Japanese and ape sword-fighting combination - small

Fig. 2 – A compilation of images of the sword-fighting apes from the Collection of Military Works (c. 1621) (larger version). By the author. Fig. 3 – A compilation of the original stick figures and Japanese calligraphy from the fourteen volume edition of the New Treatise on Military Efficiency (1584) (larger version). From Qi, 1584/2001, p. 83. Note the similarities in stance and the position of the blades. 

As for the association between primates and armed combat during the Ming, the animals are occasionally referenced in the named fighting techniques of military literature. For example, the tenth volume of Qi Jiguang’s aforementioned manual includes a feinting lance technique titled “White Ape Trailing Sword Stance” (Baiyuan tuo dao shi, 白猿拖刀勢) (Yang & Xie, 1995, p. 336). The 35th volume of the Collection of Military Works (Wubei zhi, 武備志, c. 1621), a Ming treatise on military armaments and fighting techniques compiled by Mao Yuanyi (茅元儀, 1594-1640), includes “White ape exits cave” (Baiyuan chudong shi, 白猿出洞勢), a stance appearing in the sequence for an overhead sword guard. [5] (Incidentally, this is also the name of a fist set practiced in some lineages of Praying Mantis boxing). Additionally, the same volume includes a two-section sword manual, the first section of which portrays fanciful images of apes practicing with the “Sprout saber” (miaodao, 苗刀) (Mao, 1621), a long, two-handed blade similar to the Japanese Katana (fig. 2). These strange images differ from the human-based figures in the rest of the source. It’s important to note that the original sword manual, called Saber Techniques of the Xinyou-era (i.e. 1561) (Xinyou daofa, 辛酉刀法), is taken directly from the fourth volume of the revised fourteen volume edition of Qi’s New Treatise on Military Efficiency (Jixiao Xinshu shisi juan ben, 紀效新書十四卷本, 1584). The first of the aforementioned two sections reproduces a series of sword-wielding stick figures taken from a Shadow School (Kage-ryu, 影流 / 陰流) manual of Japanese sword fighting. The section is prefaced by lively Japanese calligraphy, and the few words recognizable to readers of Chinese include “ape flying” (yuanfei, 猿飛) and “ape returning” (yuanhui, 猿回) (fig. 3), both of which are Kenjutsu techniques still practiced today (video 3). [6] This then might explain why the stick figures were changed to apes when the material was reproduced in the Collection of Military Works decades later. But I would also like to suggest that the change (as well as the allusion to the sword-wielding white ape from the lance technique mentioned earlier) was influenced by a famous first-century Chinese story about a talented swordswoman who has her skills tested by a magic white ape. This is discussed in section IV below.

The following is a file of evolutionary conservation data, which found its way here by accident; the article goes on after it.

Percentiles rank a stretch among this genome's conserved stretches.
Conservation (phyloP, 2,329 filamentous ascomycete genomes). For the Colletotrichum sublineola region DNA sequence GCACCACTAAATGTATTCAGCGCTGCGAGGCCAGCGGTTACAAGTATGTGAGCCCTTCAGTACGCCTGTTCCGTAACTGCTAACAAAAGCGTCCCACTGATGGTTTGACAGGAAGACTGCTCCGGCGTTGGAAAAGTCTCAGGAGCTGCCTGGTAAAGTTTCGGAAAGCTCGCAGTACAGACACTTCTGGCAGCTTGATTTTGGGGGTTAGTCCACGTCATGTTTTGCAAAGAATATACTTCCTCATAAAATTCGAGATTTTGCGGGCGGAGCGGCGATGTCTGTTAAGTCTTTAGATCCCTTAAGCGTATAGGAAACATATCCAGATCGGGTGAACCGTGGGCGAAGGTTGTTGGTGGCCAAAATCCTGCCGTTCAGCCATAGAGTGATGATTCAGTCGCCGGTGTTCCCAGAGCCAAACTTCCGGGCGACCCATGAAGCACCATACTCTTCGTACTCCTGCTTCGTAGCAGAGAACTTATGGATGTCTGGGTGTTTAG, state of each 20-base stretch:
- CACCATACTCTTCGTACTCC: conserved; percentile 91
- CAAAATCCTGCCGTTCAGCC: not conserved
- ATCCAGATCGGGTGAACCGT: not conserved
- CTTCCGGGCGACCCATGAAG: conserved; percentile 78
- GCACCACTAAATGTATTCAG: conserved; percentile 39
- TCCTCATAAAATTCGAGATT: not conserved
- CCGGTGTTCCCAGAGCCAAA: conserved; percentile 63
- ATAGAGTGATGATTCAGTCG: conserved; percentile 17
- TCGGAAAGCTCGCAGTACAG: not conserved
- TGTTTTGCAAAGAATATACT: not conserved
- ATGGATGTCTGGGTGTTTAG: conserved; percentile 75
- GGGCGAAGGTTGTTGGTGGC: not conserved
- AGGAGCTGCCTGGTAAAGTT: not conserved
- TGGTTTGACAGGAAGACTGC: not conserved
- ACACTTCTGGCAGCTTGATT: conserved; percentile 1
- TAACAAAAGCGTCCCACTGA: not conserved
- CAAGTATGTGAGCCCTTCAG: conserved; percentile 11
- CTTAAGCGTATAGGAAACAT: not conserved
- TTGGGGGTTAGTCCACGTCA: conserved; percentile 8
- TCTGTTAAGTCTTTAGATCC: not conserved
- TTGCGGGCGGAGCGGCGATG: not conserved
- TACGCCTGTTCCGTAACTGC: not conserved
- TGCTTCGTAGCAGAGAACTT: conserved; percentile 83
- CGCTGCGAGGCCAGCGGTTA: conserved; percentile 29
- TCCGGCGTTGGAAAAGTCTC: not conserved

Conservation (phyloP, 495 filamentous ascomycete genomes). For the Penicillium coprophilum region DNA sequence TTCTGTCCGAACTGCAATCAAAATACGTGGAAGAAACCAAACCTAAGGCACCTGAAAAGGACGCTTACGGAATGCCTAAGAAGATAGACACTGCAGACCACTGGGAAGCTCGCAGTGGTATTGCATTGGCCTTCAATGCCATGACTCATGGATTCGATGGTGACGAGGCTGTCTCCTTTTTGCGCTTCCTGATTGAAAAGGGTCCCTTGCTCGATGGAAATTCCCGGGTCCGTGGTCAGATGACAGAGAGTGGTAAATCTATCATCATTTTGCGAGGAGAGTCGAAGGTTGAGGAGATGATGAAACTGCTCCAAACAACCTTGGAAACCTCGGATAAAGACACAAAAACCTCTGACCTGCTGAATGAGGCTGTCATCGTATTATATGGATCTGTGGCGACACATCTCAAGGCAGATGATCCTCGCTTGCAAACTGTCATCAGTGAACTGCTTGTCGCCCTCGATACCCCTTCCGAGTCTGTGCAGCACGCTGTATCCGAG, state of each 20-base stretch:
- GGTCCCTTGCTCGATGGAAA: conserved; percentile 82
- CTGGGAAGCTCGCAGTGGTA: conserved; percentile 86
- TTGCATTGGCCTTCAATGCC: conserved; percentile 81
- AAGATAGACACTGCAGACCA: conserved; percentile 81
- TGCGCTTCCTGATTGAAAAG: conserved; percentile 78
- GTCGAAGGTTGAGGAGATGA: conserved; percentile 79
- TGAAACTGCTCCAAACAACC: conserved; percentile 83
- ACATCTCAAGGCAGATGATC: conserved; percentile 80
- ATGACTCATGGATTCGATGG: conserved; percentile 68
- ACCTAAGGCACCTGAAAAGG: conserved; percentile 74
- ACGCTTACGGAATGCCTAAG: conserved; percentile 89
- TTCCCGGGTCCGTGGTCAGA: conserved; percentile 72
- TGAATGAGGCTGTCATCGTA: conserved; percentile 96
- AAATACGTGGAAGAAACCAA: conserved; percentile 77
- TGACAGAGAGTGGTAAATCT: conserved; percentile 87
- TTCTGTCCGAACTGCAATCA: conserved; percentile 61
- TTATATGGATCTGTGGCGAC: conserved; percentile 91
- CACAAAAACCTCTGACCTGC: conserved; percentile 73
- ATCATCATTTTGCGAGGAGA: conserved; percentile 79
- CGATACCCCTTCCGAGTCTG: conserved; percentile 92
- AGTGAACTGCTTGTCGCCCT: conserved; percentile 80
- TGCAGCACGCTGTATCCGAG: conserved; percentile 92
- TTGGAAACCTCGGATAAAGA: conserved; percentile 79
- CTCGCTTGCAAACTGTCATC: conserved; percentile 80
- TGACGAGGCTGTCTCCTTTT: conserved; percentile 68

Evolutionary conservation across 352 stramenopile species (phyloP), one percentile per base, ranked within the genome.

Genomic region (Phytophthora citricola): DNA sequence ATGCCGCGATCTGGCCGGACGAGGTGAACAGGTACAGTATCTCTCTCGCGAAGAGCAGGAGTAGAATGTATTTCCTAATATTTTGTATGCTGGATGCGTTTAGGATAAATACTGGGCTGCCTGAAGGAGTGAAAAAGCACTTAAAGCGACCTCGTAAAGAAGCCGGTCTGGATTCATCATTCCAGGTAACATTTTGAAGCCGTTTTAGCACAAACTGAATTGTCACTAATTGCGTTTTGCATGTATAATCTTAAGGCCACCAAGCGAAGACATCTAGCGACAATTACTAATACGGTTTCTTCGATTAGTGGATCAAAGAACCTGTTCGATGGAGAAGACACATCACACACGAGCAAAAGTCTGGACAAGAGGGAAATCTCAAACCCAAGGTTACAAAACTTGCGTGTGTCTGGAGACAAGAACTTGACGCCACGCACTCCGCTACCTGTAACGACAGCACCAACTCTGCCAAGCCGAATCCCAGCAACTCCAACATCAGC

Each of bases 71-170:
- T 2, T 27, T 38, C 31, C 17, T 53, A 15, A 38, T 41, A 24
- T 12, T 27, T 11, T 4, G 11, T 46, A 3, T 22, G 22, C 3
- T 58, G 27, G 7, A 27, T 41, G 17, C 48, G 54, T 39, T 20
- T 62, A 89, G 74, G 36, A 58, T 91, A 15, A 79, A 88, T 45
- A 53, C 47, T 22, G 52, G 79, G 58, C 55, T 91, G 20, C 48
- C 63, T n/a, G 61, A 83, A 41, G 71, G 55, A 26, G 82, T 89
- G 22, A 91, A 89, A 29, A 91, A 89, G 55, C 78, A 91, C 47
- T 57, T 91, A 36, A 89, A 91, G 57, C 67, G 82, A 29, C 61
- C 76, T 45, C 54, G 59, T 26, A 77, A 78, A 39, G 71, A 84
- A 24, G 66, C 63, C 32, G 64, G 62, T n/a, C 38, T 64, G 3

Video 3 – A modern demonstration of the “ape-flying” technique.

III. Sun Wukong the Monkey King

By far, the most famous weapon-bearing primate of the late Ming-period is Sun Wukong (a.k.a. “Monkey”), the simian protagonist of the highly popular Chinese novel Journey to the West (Xiyouji, 西遊記, 1592). According to the tale, the stone-born monkey rules a mountain utopia before learning magic, martial arts, and the secret of immortality under a Buddho-Daoist sage. He soon thereafter acquires a magic, size-changing iron staff, which he uses to wage war against the celestial realm (fig. 4), proclaiming himself the “Great Sage Equaling Heaven” (Qitian Dasheng, 齊天大聖, hence the name for Kou Si’s Monkey boxing). But his rebellion is eventually quelled by the Buddha, who imprisons the indestructible monkey demon beneath a mountain for his crimes. Five hundred years later, the repentant immortal is called upon to use his great strength, martial arts, and powers of transformation to protect the monk Tripitaka on a journey to procure scriptures from India.

Mr. Li's Criticism - Detail of Monkey fighting Heaven (small)

Fig. 4 – A woodblock print of Sun Wukong fighting the heavenly army with his magic staff (larger version). From Mr. Li Zhouwu’s Literary Criticism of Journey to the West, late 16th-century. 

The narrative portrays Sun as a well-rounded martial artist proficient in both weapons and boxing. For example, during his rebellion with heaven, he trains his monkey children as soldiers, teaching them troop movement and weapons, including swords, spears, axes, and bows and arrows. But he is best known for his skill with the staff (fig. 5). One episode sees Monkey give a display of his martial prowess while he and his master travel through a spooky mountain. His skill is so great that the story likens it to the strategy taught in two of the Seven Military Classics of China: 

“Going through this tall mountain and rugged cliff must have made master [Tripitaka] rather apprehensive, that’s all. Don’t be afraid! Don’t be afraid! Let old Monkey put on a show for you with my rod to calm your fears somewhat.” Dear Pilgrim! Whipping out his rod, he began to go through a sequence of maneuvers with his rod as he walked before the horse: up and down, left and right, the thrusts and parries were made in perfect accord with the Six Secret Teachings and Three Strategies [Liu Tao San Lue, 六韜三略)]. [7] What the elder saw from the horse was a sight incomparable anywhere in the world (Wu & Yu, 2012, vol. 2, p. 105).

Sun Wukong In-Flames action figure - small